Martin J


21052, Private Samuel Martin, 2nd Battalion, Northumberland Fusiliers was killed in action 26 May 1915. He has no known grave and is commemorated on the Ypres (Menin Gate) Memorial and St. Helen’s Colliery Memorial Cottages.  He was the husband of Rebecca Martin, 8 Brantwood Terrace, Tindale Crescent, Bishop Auckland.[1]

He is named as “J. Martin” on the memorial panel but evidence indicates that he served as Samuel Martin but he may have been known to his friends as “James”.

Family Details

Samuel Martin was born 1868[2] at Beechburn, Co. Durham the son of Henry and Elizabeth Martin.[3]  There were at least 6 children:[4]

  • William bc.1861 at Whitworth, Durham
  • Joseph bc.1866 at Beechburn
  • Samuel born 1868 at Beechburn
  • Thomas bc.1870 at Tow Law
  • David bc.1873 at Wolsingham
  • Alfred bc.1876 at Crook

There was also a half brother and half sister:

  • Frederick Allen bc.1878 at Crook
  • Lucy E. bc.1879 at Crook

Samuel’s father died in 1873.[5]  His mother Elizabeth married Thomas Allan in 1877.[6]  The 1881 census records Samuel’s mother as 41 year old Elizabeth Allan.  She was head of the family.  Samuel Martin has not been traced in the 1891 census but in 1901, 33 year old Samuel is described as “a soldier.”  He lived at Shildon as a “boarder” to 37 year old Rebecca Iveson and her son 15 year old William Iveson.[7]  Samuel and Rebecca married in 1903 [8] then known as James Martin.  By 1911, a James Martin, aged 42 and his wife Rebecca, aged 48 lived at 1 Brantwood Terrace, Tindale Crescent, Bishop Auckland with a boarder, 25 year old William Iveson.  James and Rebecca had been married for 8 year.[9]  James worked as a coal miner (hewer) and William was a blacksmith for Wilson’s Forge.[10]

The CWGC records Samuel Martin being the husband of Rebecca Martin, 8 Brentwood Terrace, Tindale Crescent, Bishop Auckland.  His age was given as 51, thus being born c.1864.  The Birth Index and census details infer that he was born c.1868 therefore it seems that he was about 47 years old when he was killed.

It is probable that Samuel Martin was a regular soldier serving from the mid 1880’s and into the early 1900’s and despite his advanced age was “called-up” for service. He may have volunteered.

Service Details

The service records of 21052 Private Samuel Martin and the War Diary of the 2nd Battalion, Northumberland Fusiliers have not been researched.  The 2nd Battalion, Northumberland Fusiliers was a regular battalion of the British Army which returned from India in December 1914 and joined the 84th Brigade, 28th Division.  Other units of the 84th Brigade were:

  • 1st, Bn., the Suffolk Regiment
  • 2nd, Bn., the Cheshire Regiment
  • 1st, Bn., the Welsh Regiment
  • 1/1st, Bn., the Monmouthshire Regiment
  • 1/12th, Bn., the London Regiment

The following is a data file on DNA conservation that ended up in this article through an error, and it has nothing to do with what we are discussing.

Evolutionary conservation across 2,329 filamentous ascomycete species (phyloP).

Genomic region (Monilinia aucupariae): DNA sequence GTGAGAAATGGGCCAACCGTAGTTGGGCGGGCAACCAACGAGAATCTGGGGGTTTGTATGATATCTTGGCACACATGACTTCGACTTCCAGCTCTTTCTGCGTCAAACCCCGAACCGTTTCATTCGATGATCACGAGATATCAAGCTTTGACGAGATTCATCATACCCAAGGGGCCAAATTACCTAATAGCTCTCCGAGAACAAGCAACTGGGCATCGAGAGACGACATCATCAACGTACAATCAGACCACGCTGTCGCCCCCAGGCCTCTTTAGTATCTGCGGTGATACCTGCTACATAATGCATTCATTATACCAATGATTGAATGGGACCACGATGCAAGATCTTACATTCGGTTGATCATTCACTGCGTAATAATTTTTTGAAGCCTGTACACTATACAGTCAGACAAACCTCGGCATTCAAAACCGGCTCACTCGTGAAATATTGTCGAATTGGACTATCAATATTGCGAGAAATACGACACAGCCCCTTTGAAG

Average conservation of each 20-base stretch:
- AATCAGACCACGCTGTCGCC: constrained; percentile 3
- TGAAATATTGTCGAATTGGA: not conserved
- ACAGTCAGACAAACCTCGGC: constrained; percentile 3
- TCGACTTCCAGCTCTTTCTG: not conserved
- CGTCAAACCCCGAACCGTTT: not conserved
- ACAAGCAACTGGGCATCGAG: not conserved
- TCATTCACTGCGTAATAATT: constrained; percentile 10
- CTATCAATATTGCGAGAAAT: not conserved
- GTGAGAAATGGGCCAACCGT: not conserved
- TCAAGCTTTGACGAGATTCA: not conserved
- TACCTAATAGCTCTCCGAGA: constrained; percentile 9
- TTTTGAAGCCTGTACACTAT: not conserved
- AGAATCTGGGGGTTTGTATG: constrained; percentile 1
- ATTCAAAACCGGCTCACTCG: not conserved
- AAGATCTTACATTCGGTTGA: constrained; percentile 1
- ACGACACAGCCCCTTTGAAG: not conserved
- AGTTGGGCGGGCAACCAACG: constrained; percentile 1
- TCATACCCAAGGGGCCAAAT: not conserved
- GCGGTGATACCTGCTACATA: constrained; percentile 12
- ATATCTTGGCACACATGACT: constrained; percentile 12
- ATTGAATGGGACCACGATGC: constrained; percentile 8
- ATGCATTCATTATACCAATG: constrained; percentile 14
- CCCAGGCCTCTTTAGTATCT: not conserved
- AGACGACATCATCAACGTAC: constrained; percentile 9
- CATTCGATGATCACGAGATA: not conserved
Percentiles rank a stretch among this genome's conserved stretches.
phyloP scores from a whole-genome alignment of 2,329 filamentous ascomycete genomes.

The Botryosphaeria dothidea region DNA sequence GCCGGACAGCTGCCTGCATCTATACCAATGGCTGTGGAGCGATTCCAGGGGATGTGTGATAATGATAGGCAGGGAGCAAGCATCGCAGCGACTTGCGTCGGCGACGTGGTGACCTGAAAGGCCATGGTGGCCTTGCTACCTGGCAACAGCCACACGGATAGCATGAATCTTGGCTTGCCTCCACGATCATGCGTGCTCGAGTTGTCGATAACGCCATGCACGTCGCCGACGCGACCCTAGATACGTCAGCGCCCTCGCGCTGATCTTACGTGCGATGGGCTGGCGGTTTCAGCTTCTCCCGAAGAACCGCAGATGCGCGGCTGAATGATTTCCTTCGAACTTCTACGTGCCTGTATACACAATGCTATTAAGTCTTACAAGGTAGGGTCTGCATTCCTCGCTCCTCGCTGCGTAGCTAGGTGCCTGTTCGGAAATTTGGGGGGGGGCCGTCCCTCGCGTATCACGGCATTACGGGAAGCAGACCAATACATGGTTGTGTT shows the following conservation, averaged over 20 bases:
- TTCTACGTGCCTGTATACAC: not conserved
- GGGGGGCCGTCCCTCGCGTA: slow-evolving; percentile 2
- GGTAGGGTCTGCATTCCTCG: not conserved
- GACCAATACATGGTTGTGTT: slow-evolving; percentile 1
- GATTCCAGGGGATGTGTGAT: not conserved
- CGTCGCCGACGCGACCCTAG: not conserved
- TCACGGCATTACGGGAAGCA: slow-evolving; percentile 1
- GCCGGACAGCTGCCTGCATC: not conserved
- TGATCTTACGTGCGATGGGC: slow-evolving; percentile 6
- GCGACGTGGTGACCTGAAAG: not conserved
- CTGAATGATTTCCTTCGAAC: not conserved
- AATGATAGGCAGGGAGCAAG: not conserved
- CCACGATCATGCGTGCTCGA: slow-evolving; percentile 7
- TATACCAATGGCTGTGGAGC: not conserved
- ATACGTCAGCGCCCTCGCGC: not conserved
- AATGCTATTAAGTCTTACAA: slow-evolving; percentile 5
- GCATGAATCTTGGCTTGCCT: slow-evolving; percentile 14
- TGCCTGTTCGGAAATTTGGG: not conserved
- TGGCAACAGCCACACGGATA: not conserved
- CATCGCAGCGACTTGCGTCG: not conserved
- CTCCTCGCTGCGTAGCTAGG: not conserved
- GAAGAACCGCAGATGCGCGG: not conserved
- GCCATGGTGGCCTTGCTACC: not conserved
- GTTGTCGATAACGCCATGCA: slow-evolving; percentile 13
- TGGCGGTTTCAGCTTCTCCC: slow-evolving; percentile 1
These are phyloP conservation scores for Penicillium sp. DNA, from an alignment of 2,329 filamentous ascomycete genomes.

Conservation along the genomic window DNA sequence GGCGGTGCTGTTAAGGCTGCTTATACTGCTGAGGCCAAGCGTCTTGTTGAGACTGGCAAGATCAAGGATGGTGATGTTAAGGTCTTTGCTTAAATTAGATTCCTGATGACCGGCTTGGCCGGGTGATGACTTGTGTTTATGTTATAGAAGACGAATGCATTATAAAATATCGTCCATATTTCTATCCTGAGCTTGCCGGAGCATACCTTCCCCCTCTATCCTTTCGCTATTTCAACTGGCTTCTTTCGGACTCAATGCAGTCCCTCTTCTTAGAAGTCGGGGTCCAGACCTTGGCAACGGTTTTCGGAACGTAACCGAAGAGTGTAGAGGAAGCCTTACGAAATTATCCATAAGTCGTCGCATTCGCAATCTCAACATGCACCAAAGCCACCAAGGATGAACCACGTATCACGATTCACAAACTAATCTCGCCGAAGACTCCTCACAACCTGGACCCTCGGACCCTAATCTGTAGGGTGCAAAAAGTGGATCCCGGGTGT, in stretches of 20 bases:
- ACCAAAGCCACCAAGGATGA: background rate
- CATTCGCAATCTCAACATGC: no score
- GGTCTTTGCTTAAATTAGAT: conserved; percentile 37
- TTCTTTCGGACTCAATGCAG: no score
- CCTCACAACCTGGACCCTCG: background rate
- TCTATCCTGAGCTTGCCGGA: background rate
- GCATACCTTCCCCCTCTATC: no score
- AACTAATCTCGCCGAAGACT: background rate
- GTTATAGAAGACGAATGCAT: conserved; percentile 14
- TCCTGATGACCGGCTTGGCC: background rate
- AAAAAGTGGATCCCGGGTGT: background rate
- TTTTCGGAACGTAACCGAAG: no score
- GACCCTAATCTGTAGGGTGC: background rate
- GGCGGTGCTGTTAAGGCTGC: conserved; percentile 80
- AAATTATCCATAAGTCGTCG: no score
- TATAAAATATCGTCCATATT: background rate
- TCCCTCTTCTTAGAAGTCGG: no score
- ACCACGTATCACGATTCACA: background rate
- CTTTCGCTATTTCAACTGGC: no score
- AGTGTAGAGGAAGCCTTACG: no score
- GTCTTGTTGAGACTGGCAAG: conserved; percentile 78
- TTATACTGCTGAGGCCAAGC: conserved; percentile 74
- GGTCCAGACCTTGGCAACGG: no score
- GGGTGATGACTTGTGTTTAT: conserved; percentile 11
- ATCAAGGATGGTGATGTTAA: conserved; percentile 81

The Division landed in France 18 January 1915.[11]  The battalion moved to the area between Bailleul and Hazebrouck and took part in the following actions as part of the Second Battles of Ypres:

  • 24 April – 4 May: Battle of St. Julien
  • 8 – 13 May: Battle of Frezenberg
  • 24-25 May Battle of Bellewaarde [12]

Private Samuel Martin arrived in France 3 May 1915 [13] and was killed in action 26 May 1915 as the Battle of Bellewaarde concluded.  The 2/NF lost 63 other ranks 26 May 1915. [14]

21052 Private Samuel Martin was awarded the 1914-15 Star, the British War and Victory medals.[15]


Private Samuel Martin has no known grave and is commemorated on the Ypres (Menin Gate) Memorial which is one of four memorials to the missing in Belgian Flanders which cover the area known as the Ypres Salient. Broadly speaking, the Salient stretched from Langemarck in the north to the northern edge in Ploegsteert Wood in the south but it varied in area and shape throughout the war.  The Salient was formed during the First Battle of Ypres in October and November 1914, when a small British Expeditionary Force succeeded in securing the town before the onset of winter, pushing the German forces back to the Passchendaele Ridge. The Second Battle of Ypres began in April 1915 when the Germans released poison gas into the Allied lines north of Ypres. This was the first time gas had been used by either side and the violence of the attack forced an Allied withdrawal and a shortening of the line of defence.  The site of the Menin Gate was chosen because of the hundreds of thousands of men who passed through it on their way to the battlefields. It commemorates casualties from the forces of Australia, Canada, India, South Africa and United Kingdom who died in the Salient and in the case of United Kingdom casualties, only those prior 16 August 1917 (with some exceptions). United Kingdom and New Zealand servicemen who died after that date are named on the memorial at Tyne Cot, a site which marks the furthest point reached by Commonwealth forces in Belgium until nearly the end of the war.  The YPRES (MENIN GATE) MEMORIAL now bears the names of more than 54,000 officers and men whose graves are not known. It was unveiled 24 July 1927. [16]


[1] Commonwealth War Graves Commission

[2] England & Wales Birth Index 1837-1915 Vol.10a p.229 Auckland 1868 Q1

[3] 1871 census

[4] 1871 & 1881 census

[5] England & Wales Death Index 1837-1915 Vol.10a p.164 Auckland 1873Q1

[6] England & Wales Marriage Index 1837-1915 Vol10a. P.280 Auckland 1877 Q2

[7] 1901 census

[8] England & Wales Marriage Index 1837-1915 Vol.10a p.70 Darlington 1903 Q2

[9] 1911 census

[10] 1911  census


[12] &

[13] Medal Roll index card

[14] Soldiers Died in the Great War

[15] Medal Roll index card

[16] Commonwealth War Graves Commission


Menin Gate Memorial, Ypres

Menin Gate Memorial, Ypres

Menin Gate Memorial, Ypres Martin S.

Menin Gate Memorial, Ypres
Martin S.

One thought on “Martin J

  1. Pingback: ST.HELEN’S AUCKLAND | The Fallen Servicemen of Southwest County Durham

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